Behind the scenes at Strictly Come Dancing
Strictly Come Dancing kicked off the 2019 series on Saturday - and Muddy was there to bask in all the star-studded and sequinned glory. Wanna know some Strictly secrets?
A seat in the Strictly Come Dancing audience is the hottest ticket in town every autumn. More than five million fans apply for tickets each series – but with only about 600 seats per show, less than 100,000 are lucky enough to bag a seat.
Tickets are allocated by a random ballot – so it really is the luck of the draw. And for those jammy enough to get their hands on the prize, it’s a chance to see the glitz and glamour up close, as well as to glimpse, first-hand, the Strictly backstage secrets.
Last week, Muddy Surrey Ed Amber got lucky and made it into the Strictly studio for the 2019 opening show – and she is ready to share the juicy backstage goss. Here’s what she discovered on her own Strictly journey.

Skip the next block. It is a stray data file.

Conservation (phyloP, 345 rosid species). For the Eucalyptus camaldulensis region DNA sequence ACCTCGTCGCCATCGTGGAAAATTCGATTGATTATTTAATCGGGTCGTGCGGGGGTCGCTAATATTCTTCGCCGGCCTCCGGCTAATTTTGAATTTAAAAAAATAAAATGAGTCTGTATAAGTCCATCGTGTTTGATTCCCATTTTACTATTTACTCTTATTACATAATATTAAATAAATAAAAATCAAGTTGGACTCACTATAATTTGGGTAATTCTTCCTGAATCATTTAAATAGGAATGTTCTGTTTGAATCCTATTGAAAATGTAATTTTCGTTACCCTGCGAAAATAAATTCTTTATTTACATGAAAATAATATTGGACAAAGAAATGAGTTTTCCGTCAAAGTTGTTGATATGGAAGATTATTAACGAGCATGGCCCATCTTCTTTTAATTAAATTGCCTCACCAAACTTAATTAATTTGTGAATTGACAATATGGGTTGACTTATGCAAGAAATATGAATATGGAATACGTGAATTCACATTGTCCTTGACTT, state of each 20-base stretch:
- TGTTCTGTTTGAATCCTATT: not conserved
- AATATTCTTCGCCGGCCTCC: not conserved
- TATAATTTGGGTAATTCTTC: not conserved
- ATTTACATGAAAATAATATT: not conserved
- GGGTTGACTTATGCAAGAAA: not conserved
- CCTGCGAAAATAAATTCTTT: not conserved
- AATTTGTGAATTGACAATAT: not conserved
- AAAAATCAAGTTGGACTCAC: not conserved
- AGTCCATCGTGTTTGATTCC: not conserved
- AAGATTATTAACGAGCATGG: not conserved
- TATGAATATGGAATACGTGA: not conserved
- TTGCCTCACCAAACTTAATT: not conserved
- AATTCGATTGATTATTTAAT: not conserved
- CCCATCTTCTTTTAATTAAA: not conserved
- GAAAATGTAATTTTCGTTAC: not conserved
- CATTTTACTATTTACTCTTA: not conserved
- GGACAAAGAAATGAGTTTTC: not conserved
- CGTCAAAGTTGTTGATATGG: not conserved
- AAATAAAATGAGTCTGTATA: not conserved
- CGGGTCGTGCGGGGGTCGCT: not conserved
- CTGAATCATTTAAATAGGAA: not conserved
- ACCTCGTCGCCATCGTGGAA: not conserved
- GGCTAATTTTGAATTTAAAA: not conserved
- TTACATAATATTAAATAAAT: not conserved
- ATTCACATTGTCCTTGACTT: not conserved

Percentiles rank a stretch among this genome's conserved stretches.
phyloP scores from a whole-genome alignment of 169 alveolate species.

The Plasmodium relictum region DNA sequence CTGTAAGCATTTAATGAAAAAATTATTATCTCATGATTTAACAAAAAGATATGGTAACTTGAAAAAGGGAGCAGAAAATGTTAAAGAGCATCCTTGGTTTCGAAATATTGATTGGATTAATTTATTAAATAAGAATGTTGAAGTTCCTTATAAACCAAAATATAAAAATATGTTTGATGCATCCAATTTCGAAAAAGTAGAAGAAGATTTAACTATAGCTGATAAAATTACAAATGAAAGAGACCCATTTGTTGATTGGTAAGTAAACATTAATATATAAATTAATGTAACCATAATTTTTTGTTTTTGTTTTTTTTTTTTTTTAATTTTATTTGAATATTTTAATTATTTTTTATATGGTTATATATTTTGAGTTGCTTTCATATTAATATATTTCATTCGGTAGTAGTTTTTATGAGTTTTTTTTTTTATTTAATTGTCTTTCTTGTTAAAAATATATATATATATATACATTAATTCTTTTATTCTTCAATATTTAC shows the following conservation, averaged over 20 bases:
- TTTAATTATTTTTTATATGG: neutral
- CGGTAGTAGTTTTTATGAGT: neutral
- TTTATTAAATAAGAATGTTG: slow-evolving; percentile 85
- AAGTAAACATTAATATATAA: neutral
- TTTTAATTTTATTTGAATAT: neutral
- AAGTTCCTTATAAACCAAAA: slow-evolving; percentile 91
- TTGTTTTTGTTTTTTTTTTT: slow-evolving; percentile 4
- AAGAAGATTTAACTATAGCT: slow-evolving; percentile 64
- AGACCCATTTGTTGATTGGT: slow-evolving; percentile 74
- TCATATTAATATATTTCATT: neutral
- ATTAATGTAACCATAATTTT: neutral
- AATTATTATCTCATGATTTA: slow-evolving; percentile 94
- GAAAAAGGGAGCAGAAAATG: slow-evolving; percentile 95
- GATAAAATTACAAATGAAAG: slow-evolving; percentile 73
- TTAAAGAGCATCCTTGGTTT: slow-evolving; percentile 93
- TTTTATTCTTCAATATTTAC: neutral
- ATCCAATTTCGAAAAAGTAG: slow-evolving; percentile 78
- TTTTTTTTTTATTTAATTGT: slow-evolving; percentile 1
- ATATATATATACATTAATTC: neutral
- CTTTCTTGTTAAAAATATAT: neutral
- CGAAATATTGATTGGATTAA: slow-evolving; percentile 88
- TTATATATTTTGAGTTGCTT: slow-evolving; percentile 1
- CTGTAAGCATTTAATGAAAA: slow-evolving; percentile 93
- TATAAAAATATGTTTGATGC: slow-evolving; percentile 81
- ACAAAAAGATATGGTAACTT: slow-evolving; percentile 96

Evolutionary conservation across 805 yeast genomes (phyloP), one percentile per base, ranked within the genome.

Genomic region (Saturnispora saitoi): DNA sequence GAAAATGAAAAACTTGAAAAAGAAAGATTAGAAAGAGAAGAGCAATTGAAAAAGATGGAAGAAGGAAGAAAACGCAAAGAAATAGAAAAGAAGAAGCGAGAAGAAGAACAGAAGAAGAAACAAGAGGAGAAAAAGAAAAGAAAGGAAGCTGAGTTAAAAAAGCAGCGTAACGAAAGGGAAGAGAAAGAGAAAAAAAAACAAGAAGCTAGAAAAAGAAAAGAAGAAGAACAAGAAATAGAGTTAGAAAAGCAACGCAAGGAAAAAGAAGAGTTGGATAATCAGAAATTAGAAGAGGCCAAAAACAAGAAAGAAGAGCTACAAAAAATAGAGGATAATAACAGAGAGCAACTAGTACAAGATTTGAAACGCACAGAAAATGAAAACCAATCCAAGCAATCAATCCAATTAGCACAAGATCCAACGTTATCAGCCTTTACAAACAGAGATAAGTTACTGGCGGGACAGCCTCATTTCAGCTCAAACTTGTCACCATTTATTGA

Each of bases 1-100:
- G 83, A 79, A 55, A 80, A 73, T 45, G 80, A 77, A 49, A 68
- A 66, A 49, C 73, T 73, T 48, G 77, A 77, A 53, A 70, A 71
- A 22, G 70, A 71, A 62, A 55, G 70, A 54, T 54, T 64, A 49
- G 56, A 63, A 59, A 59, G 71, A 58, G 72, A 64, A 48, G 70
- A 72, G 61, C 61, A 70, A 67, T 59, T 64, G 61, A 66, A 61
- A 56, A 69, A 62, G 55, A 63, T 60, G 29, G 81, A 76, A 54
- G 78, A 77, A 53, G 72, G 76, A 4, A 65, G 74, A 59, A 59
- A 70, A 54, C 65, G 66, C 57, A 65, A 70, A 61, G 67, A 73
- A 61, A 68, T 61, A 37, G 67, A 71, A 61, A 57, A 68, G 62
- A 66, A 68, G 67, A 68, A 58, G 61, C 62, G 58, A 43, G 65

1. The winning email
The first step into the Strictly studio comes via an email from the BBC informing you that you’ve been successful in getting tickets. Don’t cheer too soon though – because the small print will quickly tell you to report to the studios on Saturday morning to validate your tickets. And then – deep horror – there are no guarantees you’ll actually get tickets because they allocate more tickets than they have seats. It’s first come, first served. Gulp!
2. The early morning queue
The BBC begins validating tickets from 9am on the Saturday morning of the show. People start lining up at 11pm on Friday night. Those people you see sitting behind Tess in the audience? That’s them – the overnighters! Muddy Surrey was less committed – arriving at around 7.30am. That arrival time secures you a place at about 450th in the queue – early enough to get validated tickets, just. Phew!
3. The studio